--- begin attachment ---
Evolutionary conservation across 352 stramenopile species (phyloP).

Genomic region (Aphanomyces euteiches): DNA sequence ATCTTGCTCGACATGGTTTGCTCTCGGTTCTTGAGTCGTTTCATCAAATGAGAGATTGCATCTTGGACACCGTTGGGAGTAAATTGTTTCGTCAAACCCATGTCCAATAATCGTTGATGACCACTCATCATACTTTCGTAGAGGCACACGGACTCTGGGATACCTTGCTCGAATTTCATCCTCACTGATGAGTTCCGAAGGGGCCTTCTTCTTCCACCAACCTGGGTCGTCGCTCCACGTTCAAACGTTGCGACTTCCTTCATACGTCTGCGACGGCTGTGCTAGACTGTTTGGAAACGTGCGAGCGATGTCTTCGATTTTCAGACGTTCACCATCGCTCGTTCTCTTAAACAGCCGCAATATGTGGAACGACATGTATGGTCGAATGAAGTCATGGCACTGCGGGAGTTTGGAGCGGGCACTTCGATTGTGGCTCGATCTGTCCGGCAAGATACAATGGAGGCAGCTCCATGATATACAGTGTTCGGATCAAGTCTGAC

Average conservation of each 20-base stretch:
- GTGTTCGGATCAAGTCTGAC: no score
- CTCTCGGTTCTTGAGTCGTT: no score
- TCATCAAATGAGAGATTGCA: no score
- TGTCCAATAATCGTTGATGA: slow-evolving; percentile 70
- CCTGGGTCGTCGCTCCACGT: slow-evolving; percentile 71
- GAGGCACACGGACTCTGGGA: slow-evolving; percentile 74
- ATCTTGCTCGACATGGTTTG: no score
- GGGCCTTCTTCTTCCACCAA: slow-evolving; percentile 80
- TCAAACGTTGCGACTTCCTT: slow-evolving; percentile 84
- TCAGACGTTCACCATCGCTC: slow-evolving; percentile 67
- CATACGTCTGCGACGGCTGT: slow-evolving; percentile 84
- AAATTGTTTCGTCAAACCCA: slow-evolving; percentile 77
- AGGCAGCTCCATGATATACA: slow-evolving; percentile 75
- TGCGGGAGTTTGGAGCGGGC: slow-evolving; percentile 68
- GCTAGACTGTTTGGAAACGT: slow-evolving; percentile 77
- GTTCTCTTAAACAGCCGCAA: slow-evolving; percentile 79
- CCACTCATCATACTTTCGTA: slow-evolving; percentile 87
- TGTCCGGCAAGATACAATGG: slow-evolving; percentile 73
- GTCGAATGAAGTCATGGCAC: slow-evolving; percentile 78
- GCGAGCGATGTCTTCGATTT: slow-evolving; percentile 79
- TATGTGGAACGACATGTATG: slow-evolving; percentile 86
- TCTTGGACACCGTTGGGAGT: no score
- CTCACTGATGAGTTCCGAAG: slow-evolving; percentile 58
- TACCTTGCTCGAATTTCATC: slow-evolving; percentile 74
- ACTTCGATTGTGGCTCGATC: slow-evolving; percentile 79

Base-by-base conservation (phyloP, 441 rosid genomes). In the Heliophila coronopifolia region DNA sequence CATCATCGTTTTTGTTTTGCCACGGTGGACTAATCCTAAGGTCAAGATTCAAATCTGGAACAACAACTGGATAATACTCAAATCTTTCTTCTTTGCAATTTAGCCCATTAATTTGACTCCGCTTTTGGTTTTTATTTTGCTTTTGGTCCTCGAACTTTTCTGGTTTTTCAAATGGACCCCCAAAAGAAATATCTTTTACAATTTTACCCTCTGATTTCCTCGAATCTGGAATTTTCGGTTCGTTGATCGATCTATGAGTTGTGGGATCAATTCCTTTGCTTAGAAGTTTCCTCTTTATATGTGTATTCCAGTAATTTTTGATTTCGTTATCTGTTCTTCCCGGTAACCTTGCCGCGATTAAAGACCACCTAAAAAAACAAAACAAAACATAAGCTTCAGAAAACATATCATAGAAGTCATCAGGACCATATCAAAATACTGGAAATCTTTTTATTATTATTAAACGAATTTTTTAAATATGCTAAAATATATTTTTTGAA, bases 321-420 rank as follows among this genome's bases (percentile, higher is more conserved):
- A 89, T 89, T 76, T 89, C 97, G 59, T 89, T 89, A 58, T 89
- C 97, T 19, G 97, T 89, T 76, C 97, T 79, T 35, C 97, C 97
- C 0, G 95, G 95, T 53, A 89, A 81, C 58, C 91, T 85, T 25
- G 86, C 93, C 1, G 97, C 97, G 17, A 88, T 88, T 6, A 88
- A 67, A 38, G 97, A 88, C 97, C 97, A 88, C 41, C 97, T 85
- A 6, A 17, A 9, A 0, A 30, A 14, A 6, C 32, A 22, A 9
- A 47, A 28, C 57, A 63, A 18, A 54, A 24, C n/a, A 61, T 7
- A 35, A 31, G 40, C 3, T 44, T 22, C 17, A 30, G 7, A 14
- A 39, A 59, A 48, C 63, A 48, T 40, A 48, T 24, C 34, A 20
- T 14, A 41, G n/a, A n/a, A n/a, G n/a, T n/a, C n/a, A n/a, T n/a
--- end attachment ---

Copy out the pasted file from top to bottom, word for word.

Evolutionary conservation across 352 stramenopile species (phyloP).

Genomic region (Aphanomyces euteiches): DNA sequence ATCTTGCTCGACATGGTTTGCTCTCGGTTCTTGAGTCGTTTCATCAAATGAGAGATTGCATCTTGGACACCGTTGGGAGTAAATTGTTTCGTCAAACCCATGTCCAATAATCGTTGATGACCACTCATCATACTTTCGTAGAGGCACACGGACTCTGGGATACCTTGCTCGAATTTCATCCTCACTGATGAGTTCCGAAGGGGCCTTCTTCTTCCACCAACCTGGGTCGTCGCTCCACGTTCAAACGTTGCGACTTCCTTCATACGTCTGCGACGGCTGTGCTAGACTGTTTGGAAACGTGCGAGCGATGTCTTCGATTTTCAGACGTTCACCATCGCTCGTTCTCTTAAACAGCCGCAATATGTGGAACGACATGTATGGTCGAATGAAGTCATGGCACTGCGGGAGTTTGGAGCGGGCACTTCGATTGTGGCTCGATCTGTCCGGCAAGATACAATGGAGGCAGCTCCATGATATACAGTGTTCGGATCAAGTCTGAC

Average conservation of each 20-base stretch:
- GTGTTCGGATCAAGTCTGAC: no score
- CTCTCGGTTCTTGAGTCGTT: no score
- TCATCAAATGAGAGATTGCA: no score
- TGTCCAATAATCGTTGATGA: slow-evolving; percentile 70
- CCTGGGTCGTCGCTCCACGT: slow-evolving; percentile 71
- GAGGCACACGGACTCTGGGA: slow-evolving; percentile 74
- ATCTTGCTCGACATGGTTTG: no score
- GGGCCTTCTTCTTCCACCAA: slow-evolving; percentile 80
- TCAAACGTTGCGACTTCCTT: slow-evolving; percentile 84
- TCAGACGTTCACCATCGCTC: slow-evolving; percentile 67
- CATACGTCTGCGACGGCTGT: slow-evolving; percentile 84
- AAATTGTTTCGTCAAACCCA: slow-evolving; percentile 77
- AGGCAGCTCCATGATATACA: slow-evolving; percentile 75
- TGCGGGAGTTTGGAGCGGGC: slow-evolving; percentile 68
- GCTAGACTGTTTGGAAACGT: slow-evolving; percentile 77
- GTTCTCTTAAACAGCCGCAA: slow-evolving; percentile 79
- CCACTCATCATACTTTCGTA: slow-evolving; percentile 87
- TGTCCGGCAAGATACAATGG: slow-evolving; percentile 73
- GTCGAATGAAGTCATGGCAC: slow-evolving; percentile 78
- GCGAGCGATGTCTTCGATTT: slow-evolving; percentile 79
- TATGTGGAACGACATGTATG: slow-evolving; percentile 86
- TCTTGGACACCGTTGGGAGT: no score
- CTCACTGATGAGTTCCGAAG: slow-evolving; percentile 58
- TACCTTGCTCGAATTTCATC: slow-evolving; percentile 74
- ACTTCGATTGTGGCTCGATC: slow-evolving; percentile 79

Base-by-base conservation (phyloP, 441 rosid genomes). In the Heliophila coronopifolia region DNA sequence CATCATCGTTTTTGTTTTGCCACGGTGGACTAATCCTAAGGTCAAGATTCAAATCTGGAACAACAACTGGATAATACTCAAATCTTTCTTCTTTGCAATTTAGCCCATTAATTTGACTCCGCTTTTGGTTTTTATTTTGCTTTTGGTCCTCGAACTTTTCTGGTTTTTCAAATGGACCCCCAAAAGAAATATCTTTTACAATTTTACCCTCTGATTTCCTCGAATCTGGAATTTTCGGTTCGTTGATCGATCTATGAGTTGTGGGATCAATTCCTTTGCTTAGAAGTTTCCTCTTTATATGTGTATTCCAGTAATTTTTGATTTCGTTATCTGTTCTTCCCGGTAACCTTGCCGCGATTAAAGACCACCTAAAAAAACAAAACAAAACATAAGCTTCAGAAAACATATCATAGAAGTCATCAGGACCATATCAAAATACTGGAAATCTTTTTATTATTATTAAACGAATTTTTTAAATATGCTAAAATATATTTTTTGAA, bases 321-420 rank as follows among this genome's bases (percentile, higher is more conserved):
- A 89, T 89, T 76, T 89, C 97, G 59, T 89, T 89, A 58, T 89
- C 97, T 19, G 97, T 89, T 76, C 97, T 79, T 35, C 97, C 97
- C 0, G 95, G 95, T 53, A 89, A 81, C 58, C 91, T 85, T 25
- G 86, C 93, C 1, G 97, C 97, G 17, A 88, T 88, T 6, A 88
- A 67, A 38, G 97, A 88, C 97, C 97, A 88, C 41, C 97, T 85
- A 6, A 17, A 9, A 0, A 30, A 14, A 6, C 32, A 22, A 9
- A 47, A 28, C 57, A 63, A 18, A 54, A 24, C n/a, A 61, T 7
- A 35, A 31, G 40, C 3, T 44, T 22, C 17, A 30, G 7, A 14
- A 39, A 59, A 48, C 63, A 48, T 40, A 48, T 24, C 34, A 20
- T 14, A 41, G n/a, A n/a, A n/a, G n/a, T n/a, C n/a, A n/a, T n/a